Smart, I tellya.
    Anything else?
    Lemme see here.

    >> /* child continues */
    >> setsid(); /* become session leader */
    >>
    >> chdir("/"); /* change working directory */
    >>
    >> umask(0); /* clear our file mode creation mask */
    >>
    >> return(0);
    >> }
    >>
    >> In this case, how do we know for sure that parent, and not the child,
    >> terminates first?

    >
    >There is no such guarantee.


    Oh, finally.
    True.

    >> I was under the impression that when you forked, there was no
    >> guaranteed synchronization, unless you used something like wait().

    >
    >That is correct. What makes you believe special rules would apply
    >here? Why would it matter which process terminates first?


    :--}

    Is this a joke?

    Why, why, why.

    SURE it does matter.
    Because it is a complex synchronization issue.
    If you have access to the same resource and have
    multiple processes/threads operating on it, then
    it does matter to the main thread and to other threads.
    Because, once one of them terminates, it may request
    a different resource, which may cause havoc.

    Simple enough?

    Or you want me to chew more on this?

    --
    Get yourself the most powerful tool for usenet you ever heard of.

    Version 4.0.1 Hail Democracy Release has been released.

    Important feature additions and various improvements
    and optimizations.

    Web page:

    http://newsmaestro.sourceforge.net/
    or
    http://tarkus01.by.ru/

    NewsMaestro download page:

    http://newsmaestro.sourceforge.net/D...nformation.htm


  9. Daemon question

    KC> And I quote part of page 425 from "Advanced Programming in the
    Unix
    KC> Environment" by Stevens and Rago
    KC>
    KC> "2. Call fork and have the parent exit. This does several things.
    KC> First, if the daemon was started as a simple shell command, having
    the
    KC> parent terminate makes the shell think that the command is done.

    That's bad advice. Ignore that part of that book.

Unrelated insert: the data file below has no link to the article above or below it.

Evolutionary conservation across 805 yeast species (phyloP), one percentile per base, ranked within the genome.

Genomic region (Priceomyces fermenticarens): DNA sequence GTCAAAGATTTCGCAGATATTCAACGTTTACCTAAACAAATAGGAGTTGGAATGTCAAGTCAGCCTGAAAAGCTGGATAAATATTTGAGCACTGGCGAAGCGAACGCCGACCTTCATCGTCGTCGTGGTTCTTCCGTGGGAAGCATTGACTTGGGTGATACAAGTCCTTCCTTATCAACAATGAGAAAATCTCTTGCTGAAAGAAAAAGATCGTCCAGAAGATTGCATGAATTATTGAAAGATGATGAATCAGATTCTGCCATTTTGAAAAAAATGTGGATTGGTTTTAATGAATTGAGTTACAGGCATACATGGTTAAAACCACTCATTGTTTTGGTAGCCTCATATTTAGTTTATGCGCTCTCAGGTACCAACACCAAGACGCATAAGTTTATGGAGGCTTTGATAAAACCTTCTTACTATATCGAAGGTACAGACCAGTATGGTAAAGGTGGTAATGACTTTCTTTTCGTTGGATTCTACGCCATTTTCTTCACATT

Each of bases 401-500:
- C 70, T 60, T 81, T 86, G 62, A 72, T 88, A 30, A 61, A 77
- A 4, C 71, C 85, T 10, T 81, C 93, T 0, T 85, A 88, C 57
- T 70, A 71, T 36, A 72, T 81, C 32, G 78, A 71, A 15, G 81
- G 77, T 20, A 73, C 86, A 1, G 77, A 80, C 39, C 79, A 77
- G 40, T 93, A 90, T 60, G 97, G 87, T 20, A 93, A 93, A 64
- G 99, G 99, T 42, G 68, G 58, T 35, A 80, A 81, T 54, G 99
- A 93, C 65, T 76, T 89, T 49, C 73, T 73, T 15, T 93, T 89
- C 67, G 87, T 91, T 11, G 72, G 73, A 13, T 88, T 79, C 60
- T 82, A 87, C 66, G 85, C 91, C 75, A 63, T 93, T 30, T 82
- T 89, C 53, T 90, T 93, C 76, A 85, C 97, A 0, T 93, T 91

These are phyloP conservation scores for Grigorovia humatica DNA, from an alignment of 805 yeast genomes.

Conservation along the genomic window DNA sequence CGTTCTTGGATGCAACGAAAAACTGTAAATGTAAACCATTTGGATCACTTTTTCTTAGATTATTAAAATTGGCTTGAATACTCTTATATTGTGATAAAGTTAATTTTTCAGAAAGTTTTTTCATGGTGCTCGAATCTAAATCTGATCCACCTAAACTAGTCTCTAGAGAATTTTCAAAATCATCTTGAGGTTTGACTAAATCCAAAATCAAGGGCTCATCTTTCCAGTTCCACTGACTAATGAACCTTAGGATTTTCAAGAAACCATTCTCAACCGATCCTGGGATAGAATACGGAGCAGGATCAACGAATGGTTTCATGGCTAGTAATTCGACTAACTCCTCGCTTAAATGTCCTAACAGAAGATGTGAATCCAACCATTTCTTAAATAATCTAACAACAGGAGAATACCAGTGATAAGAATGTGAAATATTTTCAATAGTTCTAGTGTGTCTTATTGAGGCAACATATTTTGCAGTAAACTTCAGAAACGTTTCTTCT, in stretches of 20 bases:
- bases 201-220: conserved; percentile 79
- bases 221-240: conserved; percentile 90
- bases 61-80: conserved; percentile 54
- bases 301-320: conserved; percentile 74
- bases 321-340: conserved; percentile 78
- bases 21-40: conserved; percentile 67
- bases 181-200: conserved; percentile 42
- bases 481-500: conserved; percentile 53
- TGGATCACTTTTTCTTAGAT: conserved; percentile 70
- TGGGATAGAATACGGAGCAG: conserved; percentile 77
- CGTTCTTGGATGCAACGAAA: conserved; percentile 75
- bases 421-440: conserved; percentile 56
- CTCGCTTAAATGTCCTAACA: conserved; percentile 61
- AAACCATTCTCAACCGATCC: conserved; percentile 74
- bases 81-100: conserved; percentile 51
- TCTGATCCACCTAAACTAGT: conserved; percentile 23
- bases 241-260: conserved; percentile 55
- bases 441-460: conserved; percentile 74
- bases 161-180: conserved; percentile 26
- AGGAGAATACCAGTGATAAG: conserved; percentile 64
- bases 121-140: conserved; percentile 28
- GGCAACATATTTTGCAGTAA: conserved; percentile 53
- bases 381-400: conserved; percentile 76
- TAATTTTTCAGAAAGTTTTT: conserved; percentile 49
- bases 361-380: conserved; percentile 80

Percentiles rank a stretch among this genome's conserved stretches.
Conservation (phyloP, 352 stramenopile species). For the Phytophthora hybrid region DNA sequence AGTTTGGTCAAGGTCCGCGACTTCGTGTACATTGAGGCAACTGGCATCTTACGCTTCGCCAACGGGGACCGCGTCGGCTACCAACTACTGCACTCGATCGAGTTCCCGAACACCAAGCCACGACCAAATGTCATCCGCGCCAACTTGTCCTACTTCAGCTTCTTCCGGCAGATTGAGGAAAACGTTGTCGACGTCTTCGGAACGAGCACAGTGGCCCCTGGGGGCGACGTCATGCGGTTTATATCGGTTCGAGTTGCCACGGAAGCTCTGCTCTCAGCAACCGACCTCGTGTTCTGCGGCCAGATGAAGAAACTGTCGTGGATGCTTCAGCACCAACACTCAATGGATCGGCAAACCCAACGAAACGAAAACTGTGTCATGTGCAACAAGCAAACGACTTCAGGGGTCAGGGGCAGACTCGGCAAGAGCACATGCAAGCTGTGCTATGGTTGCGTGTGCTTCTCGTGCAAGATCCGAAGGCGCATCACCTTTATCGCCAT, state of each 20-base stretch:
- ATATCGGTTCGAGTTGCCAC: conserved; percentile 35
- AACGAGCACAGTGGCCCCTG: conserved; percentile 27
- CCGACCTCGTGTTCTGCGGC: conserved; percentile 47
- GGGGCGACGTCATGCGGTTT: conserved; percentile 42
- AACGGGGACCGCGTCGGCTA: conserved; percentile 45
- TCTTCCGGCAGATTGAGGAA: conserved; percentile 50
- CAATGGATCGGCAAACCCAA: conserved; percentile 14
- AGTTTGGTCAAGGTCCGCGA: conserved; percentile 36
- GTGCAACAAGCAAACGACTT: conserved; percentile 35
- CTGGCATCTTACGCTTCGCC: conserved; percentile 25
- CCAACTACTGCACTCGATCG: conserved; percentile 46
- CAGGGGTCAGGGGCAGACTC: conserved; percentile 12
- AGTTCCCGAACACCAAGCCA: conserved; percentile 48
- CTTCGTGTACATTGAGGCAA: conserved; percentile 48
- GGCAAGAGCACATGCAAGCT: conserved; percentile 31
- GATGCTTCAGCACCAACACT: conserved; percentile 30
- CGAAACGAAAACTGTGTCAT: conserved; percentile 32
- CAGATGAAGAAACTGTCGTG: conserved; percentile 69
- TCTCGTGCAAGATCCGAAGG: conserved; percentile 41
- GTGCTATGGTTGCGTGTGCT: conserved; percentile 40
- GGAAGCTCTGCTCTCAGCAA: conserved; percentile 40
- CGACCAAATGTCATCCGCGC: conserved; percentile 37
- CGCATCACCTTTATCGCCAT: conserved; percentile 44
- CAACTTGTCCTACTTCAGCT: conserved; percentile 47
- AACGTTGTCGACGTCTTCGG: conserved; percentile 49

http://homepages.tesco.net./~J.deBoy...A/unix-daemon-
    design-mistakes-to-avoid.html>


  10. Re: Daemon question

    J de Boyne Pollard writes:
    > KC> And I quote part of page 425 from "Advanced Programming in the
    > Unix
    > KC> Environment" by Stevens and Rago
    > KC>
    > KC> "2. Call fork and have the parent exit. This does several things.
    > KC> First, if the daemon was started as a simple shell command, having
    > the
    > KC> parent terminate makes the shell think that the command is done.
    >
    > That's bad advice. Ignore that part of that book.
    >
    > http://homepages.tesco.net./~J.deBoy...A/unix-daemon-
    > design-mistakes-to-avoid.html>


    Thanks for clarifiying your relation to D. Bernstein. I am still a
    little bit weak at autodetection it.

  11. Re: Daemon question

    In article <1192449864.779700.261550@v23g2000prn.googlegroups. com>, J de Boyne Pollard wrote:
    >KC> And I quote part of page 425 from "Advanced Programming in the
    >Unix
    >KC> Environment" by Stevens and Rago
    >KC>
    >KC> "2. Call fork and have the parent exit. This does several things.
    >KC> First, if the daemon was started as a simple shell command, having
    >the
    >KC> parent terminate makes the shell think that the command is done.
    >
    >That's bad advice. Ignore that part of that book.


    Yep.

    >http://homepages.tesco.net./~J.deBoy...A/unix-daemon-
    >design-mistakes-to-avoid.html>
    >


    --
    Get yourself the most powerful tool for usenet you ever heard of.

    NewsMaestro v. 4.0.1 Hail Democracy Release has been released.

    Important feature additions and various improvements
    and optimizations.

    Web page:

    http://newsmaestro.sourceforge.net/

    NewsMaestro download page:

    http://newsmaestro.sourceforge.net/D...nformation.htm


  12. Re: Daemon question

    KC> And I quote part of page 425 from "Advanced Programming in
    KC> the Unix Environment" by Stevens and Rago
    KC>
    KC> "2. Call fork and have the parent exit. This does several things.
    KC> First, if the daemon was started as a simple shell command,
    KC> having the parent terminate makes the shell think that the
    KC> command is done.

    JdeBP> That's bad advice. Ignore that part of that book.
    JdeBP>
    JdeBP> http://homepages.tesco.net./~J.deBoynePollard/FGA/unix-
    daemon-design-mistakes-to-avoid.html>

    RW> Thanks for clarifiying your relation to D. Bernstein. I am still a
    RW> little bit weak at autodetection it.

    Actually, where you are weak is logic. Bernstein's softwares are
    mentioned on the page, but then so too are softwares by Sun
    Microsystems, Gerrit Pape, Scott James Remnant, and IBM. One cannot
    logically draw any inferences, let alone clarifications, from the fact
    that pieces of software are mentioned. (It's saddening to see yet
    again that a lack of anything to say on the actual technical subject
    at hand results in the use of distraction to attempt to get the
    discussion away from the technical topic and onto something else
    instead.) One cannot, of course, logically conclude that I am related
    to Bernstein any more than one can logically conclude that IBM is
    related to Bernstein because it, too, gives the advice that forking in
    a Unix daemon in order to "put it into the background" is "a
    mistake". I recommend pausing to think that perhaps all of these
    people have come to the same designs and the same conclusions
    independently over a period of more than a decade, because they are
    the correct ones to come to.